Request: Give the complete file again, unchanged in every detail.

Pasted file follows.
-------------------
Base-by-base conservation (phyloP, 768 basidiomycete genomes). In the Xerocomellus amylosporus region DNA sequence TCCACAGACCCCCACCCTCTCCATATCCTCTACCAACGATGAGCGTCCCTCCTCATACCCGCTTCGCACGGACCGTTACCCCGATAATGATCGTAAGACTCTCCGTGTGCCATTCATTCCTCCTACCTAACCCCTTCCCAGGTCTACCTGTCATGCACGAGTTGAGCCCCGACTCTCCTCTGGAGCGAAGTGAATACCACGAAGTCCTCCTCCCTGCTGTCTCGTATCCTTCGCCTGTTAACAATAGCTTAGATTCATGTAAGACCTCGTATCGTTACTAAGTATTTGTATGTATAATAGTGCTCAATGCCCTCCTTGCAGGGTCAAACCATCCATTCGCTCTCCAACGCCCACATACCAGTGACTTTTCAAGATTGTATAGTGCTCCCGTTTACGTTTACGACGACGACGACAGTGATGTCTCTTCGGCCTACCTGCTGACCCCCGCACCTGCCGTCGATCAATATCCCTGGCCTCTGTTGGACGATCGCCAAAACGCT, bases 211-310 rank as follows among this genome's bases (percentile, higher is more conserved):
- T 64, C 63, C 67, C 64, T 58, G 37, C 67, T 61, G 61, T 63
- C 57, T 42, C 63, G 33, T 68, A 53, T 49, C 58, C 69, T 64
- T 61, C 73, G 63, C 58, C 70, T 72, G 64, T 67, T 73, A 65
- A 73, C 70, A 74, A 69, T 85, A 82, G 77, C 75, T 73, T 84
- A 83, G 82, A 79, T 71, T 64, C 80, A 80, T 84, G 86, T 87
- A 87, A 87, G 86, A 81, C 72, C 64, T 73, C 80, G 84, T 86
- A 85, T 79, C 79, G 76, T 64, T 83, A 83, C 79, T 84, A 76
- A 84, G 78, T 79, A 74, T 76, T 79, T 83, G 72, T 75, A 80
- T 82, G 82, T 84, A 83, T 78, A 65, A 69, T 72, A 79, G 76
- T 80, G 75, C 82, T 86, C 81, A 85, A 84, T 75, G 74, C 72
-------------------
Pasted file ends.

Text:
Base-by-base conservation (phyloP, 768 basidiomycete genomes). In the Xerocomellus amylosporus region DNA sequence TCCACAGACCCCCACCCTCTCCATATCCTCTACCAACGATGAGCGTCCCTCCTCATACCCGCTTCGCACGGACCGTTACCCCGATAATGATCGTAAGACTCTCCGTGTGCCATTCATTCCTCCTACCTAACCCCTTCCCAGGTCTACCTGTCATGCACGAGTTGAGCCCCGACTCTCCTCTGGAGCGAAGTGAATACCACGAAGTCCTCCTCCCTGCTGTCTCGTATCCTTCGCCTGTTAACAATAGCTTAGATTCATGTAAGACCTCGTATCGTTACTAAGTATTTGTATGTATAATAGTGCTCAATGCCCTCCTTGCAGGGTCAAACCATCCATTCGCTCTCCAACGCCCACATACCAGTGACTTTTCAAGATTGTATAGTGCTCCCGTTTACGTTTACGACGACGACGACAGTGATGTCTCTTCGGCCTACCTGCTGACCCCCGCACCTGCCGTCGATCAATATCCCTGGCCTCTGTTGGACGATCGCCAAAACGCT, bases 211-310 rank as follows among this genome's bases (percentile, higher is more conserved):
- T 64, C 63, C 67, C 64, T 58, G 37, C 67, T 61, G 61, T 63
- C 57, T 42, C 63, G 33, T 68, A 53, T 49, C 58, C 69, T 64
- T 61, C 73, G 63, C 58, C 70, T 72, G 64, T 67, T 73, A 65
- A 73, C 70, A 74, A 69, T 85, A 82, G 77, C 75, T 73, T 84
- A 83, G 82, A 79, T 71, T 64, C 80, A 80, T 84, G 86, T 87
- A 87, A 87, G 86, A 81, C 72, C 64, T 73, C 80, G 84, T 86
- A 85, T 79, C 79, G 76, T 64, T 83, A 83, C 79, T 84, A 76
- A 84, G 78, T 79, A 74, T 76, T 79, T 83, G 72, T 75, A 80
- T 82, G 82, T 84, A 83, T 78, A 65, A 69, T 72, A 79, G 76
- T 80, G 75, C 82, T 86, C 81, A 85, A 84, T 75, G 74, C 72